Years later I realized that this whole experience was not about me. When I tell you it strengthened the relationship with my dad and I, I mean my God it did. He brought his clippers with him from Michigan to North Carolina and shaved my hair so it was even. He kept reassuring me that my hair would grow back.
The faith walk wasn’t just for me, it was for my dad too. He was able to witness the transformation of my face. He was BLOWN AWAY. I would hear him in the other room on the phone, “Man, when I got here she looked pretty bad leaving the hospital. She’s looking better and better everyday. Up walking around, and her color is coming back. I mean, man, it’s unbelievable.”
God did that. My faith was shook, but my dad’s was questionable. He witnessed a miracle happening before his very eyes.
Loving myself after becoming a burn survivor was one of the hardest things I’ve ever had to do. If I could go back to March 2, 2010 and change what happened, would I?
That experience blessed me with three things: Strengthened my faith, learned how to love beyond the physical, and a priceless relationship with my father.
So, on the 6th anniversary (or BURNiversary) of a life changing event, I am encouraged to keep going. The hedge of protection is real, and God ain’t finished with me yet.
One of my favorite board games as a child was “Guess Who?” You know the one that you tried to guess your opponent’s character by asking questions, and you narrowed it down by process of elimination. Don’t tell me I’m alone here? Well, I know it well because Granny would play with me, but she would CHEAT! Good times!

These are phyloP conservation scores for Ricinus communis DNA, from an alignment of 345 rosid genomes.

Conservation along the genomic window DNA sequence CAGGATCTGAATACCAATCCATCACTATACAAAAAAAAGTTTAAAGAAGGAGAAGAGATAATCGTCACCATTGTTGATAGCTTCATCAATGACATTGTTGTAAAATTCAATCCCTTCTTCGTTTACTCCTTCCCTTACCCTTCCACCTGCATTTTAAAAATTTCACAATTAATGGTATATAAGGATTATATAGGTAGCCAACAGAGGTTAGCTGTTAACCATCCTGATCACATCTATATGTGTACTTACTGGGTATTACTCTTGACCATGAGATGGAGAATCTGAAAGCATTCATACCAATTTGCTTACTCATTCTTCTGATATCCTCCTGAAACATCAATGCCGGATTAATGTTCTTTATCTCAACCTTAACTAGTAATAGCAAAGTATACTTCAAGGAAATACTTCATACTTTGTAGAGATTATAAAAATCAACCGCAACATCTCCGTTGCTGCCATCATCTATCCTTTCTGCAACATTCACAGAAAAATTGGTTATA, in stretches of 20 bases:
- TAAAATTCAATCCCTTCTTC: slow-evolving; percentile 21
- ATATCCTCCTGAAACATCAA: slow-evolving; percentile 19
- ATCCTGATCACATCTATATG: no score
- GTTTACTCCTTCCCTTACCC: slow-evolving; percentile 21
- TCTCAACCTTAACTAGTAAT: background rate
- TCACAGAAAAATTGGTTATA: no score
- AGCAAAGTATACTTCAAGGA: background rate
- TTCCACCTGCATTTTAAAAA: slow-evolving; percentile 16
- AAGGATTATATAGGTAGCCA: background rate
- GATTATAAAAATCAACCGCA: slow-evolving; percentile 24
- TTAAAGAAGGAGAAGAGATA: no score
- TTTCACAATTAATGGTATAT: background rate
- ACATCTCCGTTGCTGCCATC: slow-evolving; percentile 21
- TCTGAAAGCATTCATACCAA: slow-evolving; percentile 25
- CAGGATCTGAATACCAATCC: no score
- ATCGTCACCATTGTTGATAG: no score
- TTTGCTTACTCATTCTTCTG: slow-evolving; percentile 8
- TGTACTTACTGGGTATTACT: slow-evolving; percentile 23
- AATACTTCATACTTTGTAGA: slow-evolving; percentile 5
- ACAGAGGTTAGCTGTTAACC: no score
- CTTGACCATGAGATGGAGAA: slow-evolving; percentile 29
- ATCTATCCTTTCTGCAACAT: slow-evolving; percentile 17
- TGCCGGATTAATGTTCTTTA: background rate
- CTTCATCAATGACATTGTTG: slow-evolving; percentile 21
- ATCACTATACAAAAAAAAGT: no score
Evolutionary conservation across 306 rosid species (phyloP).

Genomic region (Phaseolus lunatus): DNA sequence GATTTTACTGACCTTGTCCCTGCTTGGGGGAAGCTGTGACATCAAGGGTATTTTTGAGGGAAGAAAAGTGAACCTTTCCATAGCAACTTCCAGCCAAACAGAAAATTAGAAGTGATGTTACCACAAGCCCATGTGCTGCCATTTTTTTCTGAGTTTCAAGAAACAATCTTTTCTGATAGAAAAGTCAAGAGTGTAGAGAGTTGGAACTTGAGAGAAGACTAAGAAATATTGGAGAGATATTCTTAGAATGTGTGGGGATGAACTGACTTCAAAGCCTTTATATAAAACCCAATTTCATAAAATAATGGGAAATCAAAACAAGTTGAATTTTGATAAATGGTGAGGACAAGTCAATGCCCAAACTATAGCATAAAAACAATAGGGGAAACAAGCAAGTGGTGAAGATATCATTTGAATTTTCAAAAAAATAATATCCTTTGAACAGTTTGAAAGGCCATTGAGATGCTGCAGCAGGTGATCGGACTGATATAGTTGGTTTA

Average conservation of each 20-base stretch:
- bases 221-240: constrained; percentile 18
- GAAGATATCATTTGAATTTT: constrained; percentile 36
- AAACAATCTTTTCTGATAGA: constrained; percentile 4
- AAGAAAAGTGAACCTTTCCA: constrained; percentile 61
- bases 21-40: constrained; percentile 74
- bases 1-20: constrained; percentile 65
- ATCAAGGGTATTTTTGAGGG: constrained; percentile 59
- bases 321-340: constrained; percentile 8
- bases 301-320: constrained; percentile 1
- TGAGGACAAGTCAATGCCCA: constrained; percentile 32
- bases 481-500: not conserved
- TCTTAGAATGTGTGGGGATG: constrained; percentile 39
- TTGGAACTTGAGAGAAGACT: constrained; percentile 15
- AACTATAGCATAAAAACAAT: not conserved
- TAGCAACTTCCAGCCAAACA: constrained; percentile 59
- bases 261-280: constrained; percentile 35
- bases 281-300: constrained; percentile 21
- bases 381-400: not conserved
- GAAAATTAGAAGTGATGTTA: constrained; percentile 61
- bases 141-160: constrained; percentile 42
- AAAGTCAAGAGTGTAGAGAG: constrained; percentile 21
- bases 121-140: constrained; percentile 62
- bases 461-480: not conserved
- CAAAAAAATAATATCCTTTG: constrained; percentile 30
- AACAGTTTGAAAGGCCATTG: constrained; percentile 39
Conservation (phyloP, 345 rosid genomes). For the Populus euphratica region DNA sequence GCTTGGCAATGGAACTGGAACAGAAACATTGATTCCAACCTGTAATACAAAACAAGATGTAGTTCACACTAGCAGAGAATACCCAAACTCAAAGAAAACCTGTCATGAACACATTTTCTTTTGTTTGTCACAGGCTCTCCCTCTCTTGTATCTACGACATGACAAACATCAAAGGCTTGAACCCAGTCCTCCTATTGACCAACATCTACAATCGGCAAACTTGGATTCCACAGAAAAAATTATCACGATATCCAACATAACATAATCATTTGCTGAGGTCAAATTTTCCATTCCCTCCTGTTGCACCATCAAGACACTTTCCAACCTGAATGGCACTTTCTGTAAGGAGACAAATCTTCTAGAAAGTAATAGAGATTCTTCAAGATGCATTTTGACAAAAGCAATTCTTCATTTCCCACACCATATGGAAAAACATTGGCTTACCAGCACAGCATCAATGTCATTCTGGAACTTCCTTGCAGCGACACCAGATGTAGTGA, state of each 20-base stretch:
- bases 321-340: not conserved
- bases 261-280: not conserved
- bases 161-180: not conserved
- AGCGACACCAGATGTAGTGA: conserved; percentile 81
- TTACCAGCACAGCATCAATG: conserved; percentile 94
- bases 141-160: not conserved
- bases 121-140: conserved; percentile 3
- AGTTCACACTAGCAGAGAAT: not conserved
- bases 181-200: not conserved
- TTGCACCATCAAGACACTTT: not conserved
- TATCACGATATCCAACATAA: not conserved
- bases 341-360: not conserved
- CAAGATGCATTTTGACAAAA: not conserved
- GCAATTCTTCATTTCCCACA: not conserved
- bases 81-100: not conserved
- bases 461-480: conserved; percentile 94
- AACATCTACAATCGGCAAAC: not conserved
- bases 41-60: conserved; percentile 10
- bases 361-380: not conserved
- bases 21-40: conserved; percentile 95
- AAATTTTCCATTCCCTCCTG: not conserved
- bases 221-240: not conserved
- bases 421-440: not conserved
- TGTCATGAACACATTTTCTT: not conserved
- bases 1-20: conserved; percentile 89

In a sense “Guess Who” is similar to a mystery game. We ask questions or find clues to solve a problem. That’s probably why I became an Archivist. Anyways, let me stay on task. So, as you know (well I hope you know) for almost two months I’ve been going through my dad’s personal archives, and some of the photos I’ve been finding has me feeling like the board game. Constantly asking my sister to “Guess Who?” The plan to have all of his papers sorted by February 2016 is actually ahead of schedule.
As I stated before when it comes to going through a person’s belongings it is important to go through EVERY sheet of paper, pants & jacket pockets, and address book!
**SideNote: I have something special coming up involving an address book tomorrow. You don’t want to miss it!
I came across two envelopes with United States Army on the cover. One of them had never been opened, but the other one had a large dark ring on it. I was hoping that the contents on the inside of the damage envelope were okay. I’m not sure what melted on the photo, but it was definitely an Archivist’s nightmare. A damaged primary document, that happened to be a certificate and a photo. I’m sure I could request another document but I don’t think I need to at the present moment. I looked for a familiar face in the photo.